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Area History

The Original Fort Randall

The establishment of the Fort Randall Military Post on June 26, 1856, was a direct result of the Sioux Expedition into Nebraska Territory in 1855.

Gen. William S. Harney, Commander of the Sioux Expedition,

selected the location and named the post in honor of Col. Daniel

Randall, late Deputy Paymaster General of the Army.

The post was established to provide military protection to

settlements, open roads and to guard and escort travelers and

emigrants across the plains. It also settled disputes with various

Indian tribes; was there to prevent trespass by whites and serve as an

Army supply depot for the entire Upper Missouri River.

Early in the summer of 1856, the post was laid out and construction of the one-story cabins began. By 1860, the post had 24 log cabins for the officer’s quarters, garrison quarters, commissary, and quartermaster department arranged around the central parade ground which contained a flag pole and bandstand. Other buildings included the guard house, hospital, morgue, warehouse and Sutler’s store.

By 1871, a thorough renovation of the post was ordered by

Commanding Lt. Col. E. S. Otis, 22nd Infantry. The shabby log cabins were torn down and replaced with two-story framed structures. In addition, a bakery, magazine, water pump house, and two laundry quarters were constructed. In 1877, 12 new officer’s quarters, a new sawmill and a shed were added. White picket fences were installed around all of the buildings at that time. Most of the soldiers of Fort Randall lived a monotonous military life, working the same routine day after day, broken only by occasional trips into Indian Territory. The boredom led to discontent resulting in high desertion rates.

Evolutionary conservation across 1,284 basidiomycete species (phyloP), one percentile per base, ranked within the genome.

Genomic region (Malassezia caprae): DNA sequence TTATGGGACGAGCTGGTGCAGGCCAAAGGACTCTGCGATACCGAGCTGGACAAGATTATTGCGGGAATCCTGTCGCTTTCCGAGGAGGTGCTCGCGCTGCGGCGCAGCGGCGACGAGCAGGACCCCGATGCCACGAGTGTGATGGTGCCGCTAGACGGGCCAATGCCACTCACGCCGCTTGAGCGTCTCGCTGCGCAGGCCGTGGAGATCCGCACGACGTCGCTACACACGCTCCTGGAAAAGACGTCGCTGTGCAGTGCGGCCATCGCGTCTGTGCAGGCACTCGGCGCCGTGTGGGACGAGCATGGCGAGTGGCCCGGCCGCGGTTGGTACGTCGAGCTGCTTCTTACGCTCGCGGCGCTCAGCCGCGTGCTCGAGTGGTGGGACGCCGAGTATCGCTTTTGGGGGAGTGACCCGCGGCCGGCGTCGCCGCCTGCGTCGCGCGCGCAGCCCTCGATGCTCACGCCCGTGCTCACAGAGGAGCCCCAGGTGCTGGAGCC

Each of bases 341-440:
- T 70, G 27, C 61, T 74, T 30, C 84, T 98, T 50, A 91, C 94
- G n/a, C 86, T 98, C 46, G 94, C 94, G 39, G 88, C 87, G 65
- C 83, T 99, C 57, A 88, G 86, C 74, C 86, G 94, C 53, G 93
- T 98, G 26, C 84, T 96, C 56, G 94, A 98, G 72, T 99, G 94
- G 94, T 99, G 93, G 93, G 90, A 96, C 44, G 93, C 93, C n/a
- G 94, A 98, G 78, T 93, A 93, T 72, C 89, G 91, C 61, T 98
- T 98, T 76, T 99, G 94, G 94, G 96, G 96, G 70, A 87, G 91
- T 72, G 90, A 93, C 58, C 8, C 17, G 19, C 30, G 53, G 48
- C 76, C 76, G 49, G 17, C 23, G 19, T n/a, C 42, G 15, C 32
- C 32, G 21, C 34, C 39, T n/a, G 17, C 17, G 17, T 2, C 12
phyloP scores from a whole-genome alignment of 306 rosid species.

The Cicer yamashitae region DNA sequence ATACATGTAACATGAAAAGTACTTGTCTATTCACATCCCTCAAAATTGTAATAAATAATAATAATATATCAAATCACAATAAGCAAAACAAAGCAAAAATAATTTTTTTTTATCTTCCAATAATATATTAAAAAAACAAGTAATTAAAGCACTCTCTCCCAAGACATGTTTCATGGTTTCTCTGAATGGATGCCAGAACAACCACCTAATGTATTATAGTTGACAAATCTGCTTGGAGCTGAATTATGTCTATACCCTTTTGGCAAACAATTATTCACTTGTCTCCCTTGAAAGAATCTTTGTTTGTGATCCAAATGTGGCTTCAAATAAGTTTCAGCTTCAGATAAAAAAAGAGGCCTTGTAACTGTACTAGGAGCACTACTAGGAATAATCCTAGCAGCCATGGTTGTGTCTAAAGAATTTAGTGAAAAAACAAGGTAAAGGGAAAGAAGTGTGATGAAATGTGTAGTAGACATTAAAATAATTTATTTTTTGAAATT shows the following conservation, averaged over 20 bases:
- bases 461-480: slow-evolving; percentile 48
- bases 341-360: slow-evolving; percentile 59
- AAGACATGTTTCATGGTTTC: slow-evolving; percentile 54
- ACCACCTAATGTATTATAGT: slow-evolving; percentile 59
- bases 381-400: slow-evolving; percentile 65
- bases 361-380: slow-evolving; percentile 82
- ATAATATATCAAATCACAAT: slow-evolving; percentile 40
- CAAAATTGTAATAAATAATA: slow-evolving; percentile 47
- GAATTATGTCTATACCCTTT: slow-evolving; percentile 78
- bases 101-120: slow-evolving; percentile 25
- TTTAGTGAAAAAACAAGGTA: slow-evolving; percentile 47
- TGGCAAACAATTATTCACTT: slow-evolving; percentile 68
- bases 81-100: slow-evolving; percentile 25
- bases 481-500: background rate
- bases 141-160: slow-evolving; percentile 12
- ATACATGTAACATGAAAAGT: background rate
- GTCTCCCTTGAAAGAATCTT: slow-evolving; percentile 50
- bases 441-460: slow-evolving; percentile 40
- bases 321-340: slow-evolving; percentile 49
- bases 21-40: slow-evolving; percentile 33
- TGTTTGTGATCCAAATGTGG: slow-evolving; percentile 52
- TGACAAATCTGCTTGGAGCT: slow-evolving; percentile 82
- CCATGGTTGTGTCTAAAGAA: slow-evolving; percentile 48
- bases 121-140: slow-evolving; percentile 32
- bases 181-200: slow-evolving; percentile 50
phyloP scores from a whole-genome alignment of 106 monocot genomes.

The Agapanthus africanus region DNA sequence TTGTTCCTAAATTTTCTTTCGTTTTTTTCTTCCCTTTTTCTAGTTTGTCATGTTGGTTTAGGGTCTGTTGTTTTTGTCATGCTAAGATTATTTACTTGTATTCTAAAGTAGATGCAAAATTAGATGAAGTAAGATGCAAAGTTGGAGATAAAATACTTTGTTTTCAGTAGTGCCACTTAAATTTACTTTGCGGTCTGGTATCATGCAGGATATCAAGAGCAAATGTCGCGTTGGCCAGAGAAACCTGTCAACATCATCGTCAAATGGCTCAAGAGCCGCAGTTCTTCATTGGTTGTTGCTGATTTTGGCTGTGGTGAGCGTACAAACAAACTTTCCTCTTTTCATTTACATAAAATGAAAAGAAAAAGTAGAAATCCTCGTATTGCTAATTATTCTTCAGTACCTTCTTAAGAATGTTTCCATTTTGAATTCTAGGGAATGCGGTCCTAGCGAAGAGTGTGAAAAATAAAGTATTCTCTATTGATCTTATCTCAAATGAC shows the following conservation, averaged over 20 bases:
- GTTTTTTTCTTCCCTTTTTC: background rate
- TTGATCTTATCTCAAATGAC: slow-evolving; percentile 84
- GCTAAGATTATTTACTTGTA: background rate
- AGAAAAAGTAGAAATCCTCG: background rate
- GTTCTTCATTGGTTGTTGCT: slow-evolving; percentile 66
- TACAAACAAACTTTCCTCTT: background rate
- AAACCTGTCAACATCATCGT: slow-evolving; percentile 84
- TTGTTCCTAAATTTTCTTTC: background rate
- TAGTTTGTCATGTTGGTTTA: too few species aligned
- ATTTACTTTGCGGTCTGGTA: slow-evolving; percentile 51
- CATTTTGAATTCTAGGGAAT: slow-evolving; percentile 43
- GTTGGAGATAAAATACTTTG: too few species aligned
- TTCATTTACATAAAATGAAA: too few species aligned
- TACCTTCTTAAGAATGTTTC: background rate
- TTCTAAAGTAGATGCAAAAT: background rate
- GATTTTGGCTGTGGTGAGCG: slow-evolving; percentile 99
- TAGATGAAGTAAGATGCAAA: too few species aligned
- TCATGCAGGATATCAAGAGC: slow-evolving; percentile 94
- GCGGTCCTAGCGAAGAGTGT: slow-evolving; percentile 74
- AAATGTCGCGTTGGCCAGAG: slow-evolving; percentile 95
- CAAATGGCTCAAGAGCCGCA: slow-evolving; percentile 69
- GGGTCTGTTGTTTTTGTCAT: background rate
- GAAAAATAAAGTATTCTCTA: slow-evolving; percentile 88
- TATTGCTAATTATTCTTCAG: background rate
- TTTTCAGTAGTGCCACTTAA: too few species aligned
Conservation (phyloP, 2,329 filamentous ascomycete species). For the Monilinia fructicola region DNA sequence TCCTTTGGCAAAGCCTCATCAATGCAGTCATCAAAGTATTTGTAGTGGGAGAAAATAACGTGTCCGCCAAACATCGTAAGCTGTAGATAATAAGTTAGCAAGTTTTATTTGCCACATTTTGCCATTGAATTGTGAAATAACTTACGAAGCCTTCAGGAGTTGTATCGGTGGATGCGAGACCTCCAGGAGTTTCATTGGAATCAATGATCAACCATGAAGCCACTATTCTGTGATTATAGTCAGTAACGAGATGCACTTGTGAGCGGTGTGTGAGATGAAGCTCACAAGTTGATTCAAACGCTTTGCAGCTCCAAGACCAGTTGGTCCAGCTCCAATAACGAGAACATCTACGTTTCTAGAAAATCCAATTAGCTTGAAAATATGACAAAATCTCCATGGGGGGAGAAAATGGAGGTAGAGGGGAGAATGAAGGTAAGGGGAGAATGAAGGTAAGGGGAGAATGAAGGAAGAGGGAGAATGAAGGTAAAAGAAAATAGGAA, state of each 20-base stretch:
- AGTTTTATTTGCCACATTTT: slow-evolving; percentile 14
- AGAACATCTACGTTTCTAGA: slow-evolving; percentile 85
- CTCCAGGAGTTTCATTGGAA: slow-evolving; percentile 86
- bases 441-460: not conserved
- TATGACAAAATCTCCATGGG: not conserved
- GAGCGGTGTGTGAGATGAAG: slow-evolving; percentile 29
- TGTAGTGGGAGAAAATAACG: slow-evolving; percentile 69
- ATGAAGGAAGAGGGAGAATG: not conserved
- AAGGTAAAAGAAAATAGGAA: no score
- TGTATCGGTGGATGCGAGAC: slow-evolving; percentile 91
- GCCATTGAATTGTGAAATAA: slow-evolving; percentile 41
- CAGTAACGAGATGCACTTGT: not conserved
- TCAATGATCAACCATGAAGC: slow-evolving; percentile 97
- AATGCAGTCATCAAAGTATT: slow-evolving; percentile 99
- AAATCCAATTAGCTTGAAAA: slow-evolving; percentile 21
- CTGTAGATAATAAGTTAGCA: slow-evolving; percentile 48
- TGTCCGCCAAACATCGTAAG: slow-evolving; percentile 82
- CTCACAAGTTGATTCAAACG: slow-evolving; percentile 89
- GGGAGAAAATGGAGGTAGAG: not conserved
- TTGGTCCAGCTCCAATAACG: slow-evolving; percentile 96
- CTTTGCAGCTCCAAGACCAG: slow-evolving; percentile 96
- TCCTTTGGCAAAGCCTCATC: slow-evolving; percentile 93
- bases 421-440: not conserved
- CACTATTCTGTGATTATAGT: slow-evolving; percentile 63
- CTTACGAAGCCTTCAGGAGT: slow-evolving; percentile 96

In 1871, the soldiers were allowed to organize fraternal societies, a library opened on post, and a baseball team called the “O’Reilly’s” was formed. In addition, most of the officers and some of the enlisted men were allowed to bring their families to the post.

By 1880, the western frontier had passed over South Dakota. On

November 9, 1892, Lt. Samuel Leah marched his 21st Infantry out of Fort Randall’s gates for the last time as the fort passed into history.

Click on photos for individual view.
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Ft Randall was one of many frontier posts on the Western Frontier
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The chapel was built by volunteer laborers, many who were members of I.O.O.F. Lodge #2. The remains of the chapel are all that remain from their efforts.
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Regimental parade.
Sitting Bull's band were held here for eighteen months prior to being relocated to Fort Yates and his untimely death.
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